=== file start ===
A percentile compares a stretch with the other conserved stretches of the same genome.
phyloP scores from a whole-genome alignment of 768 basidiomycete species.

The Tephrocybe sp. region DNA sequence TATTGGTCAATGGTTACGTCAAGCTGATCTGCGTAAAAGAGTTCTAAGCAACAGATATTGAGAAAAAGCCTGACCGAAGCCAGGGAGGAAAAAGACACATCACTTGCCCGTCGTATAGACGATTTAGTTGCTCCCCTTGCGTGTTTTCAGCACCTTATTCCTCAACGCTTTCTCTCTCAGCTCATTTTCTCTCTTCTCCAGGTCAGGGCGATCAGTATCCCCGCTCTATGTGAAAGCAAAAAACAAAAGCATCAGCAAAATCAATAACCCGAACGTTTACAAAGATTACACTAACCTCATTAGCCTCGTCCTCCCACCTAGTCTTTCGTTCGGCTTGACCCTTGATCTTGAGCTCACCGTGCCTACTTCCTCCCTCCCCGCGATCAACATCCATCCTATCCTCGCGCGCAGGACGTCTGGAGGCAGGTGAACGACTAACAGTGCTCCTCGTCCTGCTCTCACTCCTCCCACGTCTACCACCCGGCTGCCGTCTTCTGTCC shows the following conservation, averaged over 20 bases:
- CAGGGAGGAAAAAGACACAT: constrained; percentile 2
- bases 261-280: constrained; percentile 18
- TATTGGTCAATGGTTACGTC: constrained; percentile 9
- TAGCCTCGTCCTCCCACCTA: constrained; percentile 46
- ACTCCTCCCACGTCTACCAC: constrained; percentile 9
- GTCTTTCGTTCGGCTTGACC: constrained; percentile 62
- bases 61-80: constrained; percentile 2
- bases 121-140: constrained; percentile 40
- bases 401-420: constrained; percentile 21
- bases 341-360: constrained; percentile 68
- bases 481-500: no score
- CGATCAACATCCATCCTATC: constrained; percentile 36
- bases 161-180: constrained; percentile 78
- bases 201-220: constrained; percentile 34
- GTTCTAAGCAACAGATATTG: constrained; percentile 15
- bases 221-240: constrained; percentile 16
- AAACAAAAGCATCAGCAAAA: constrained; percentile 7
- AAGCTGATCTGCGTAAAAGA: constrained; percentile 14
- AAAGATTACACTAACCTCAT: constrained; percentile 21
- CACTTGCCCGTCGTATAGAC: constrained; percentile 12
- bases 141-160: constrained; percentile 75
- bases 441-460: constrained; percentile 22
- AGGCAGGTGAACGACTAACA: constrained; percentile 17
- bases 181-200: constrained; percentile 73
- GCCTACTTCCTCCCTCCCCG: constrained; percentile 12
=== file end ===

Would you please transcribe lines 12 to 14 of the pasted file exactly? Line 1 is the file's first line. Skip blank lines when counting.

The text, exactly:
- bases 401-420: constrained; percentile 21
- bases 341-360: constrained; percentile 68
- bases 481-500: no score